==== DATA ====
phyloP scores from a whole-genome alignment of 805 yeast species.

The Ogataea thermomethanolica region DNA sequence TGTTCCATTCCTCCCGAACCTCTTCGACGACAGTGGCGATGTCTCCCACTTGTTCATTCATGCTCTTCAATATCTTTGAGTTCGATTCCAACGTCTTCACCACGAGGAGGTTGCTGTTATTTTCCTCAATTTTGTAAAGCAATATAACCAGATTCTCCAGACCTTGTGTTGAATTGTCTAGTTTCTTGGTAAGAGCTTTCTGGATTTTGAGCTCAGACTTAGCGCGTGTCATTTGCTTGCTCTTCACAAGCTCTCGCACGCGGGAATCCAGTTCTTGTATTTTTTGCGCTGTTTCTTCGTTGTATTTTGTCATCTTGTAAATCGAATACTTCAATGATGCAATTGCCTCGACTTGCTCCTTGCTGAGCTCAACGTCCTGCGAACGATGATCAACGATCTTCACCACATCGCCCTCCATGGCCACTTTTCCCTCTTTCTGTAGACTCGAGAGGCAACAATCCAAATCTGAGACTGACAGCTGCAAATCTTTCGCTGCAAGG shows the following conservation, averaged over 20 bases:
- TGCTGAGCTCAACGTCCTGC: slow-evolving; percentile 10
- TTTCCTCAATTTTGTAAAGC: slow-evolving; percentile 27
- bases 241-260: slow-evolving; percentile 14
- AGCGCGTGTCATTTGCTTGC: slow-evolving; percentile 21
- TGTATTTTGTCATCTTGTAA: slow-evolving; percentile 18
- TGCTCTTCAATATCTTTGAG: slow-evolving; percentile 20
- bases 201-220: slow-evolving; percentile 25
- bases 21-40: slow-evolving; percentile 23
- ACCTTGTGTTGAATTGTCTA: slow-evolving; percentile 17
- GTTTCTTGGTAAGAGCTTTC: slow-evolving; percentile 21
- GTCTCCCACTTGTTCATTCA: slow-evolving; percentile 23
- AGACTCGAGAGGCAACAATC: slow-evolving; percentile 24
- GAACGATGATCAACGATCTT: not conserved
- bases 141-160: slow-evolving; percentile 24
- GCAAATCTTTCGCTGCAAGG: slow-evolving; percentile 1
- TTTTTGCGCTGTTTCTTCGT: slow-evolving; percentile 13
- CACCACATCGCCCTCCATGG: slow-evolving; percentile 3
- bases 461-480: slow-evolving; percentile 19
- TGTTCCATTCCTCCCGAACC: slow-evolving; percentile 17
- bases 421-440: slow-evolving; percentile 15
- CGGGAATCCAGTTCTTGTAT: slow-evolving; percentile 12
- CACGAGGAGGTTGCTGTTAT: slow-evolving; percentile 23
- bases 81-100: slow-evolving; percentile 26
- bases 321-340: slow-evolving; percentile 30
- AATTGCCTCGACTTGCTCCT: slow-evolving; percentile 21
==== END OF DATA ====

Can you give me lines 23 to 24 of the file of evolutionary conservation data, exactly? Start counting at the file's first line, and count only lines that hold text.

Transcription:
- CGGGAATCCAGTTCTTGTAT: slow-evolving; percentile 12
- CACGAGGAGGTTGCTGTTAT: slow-evolving; percentile 23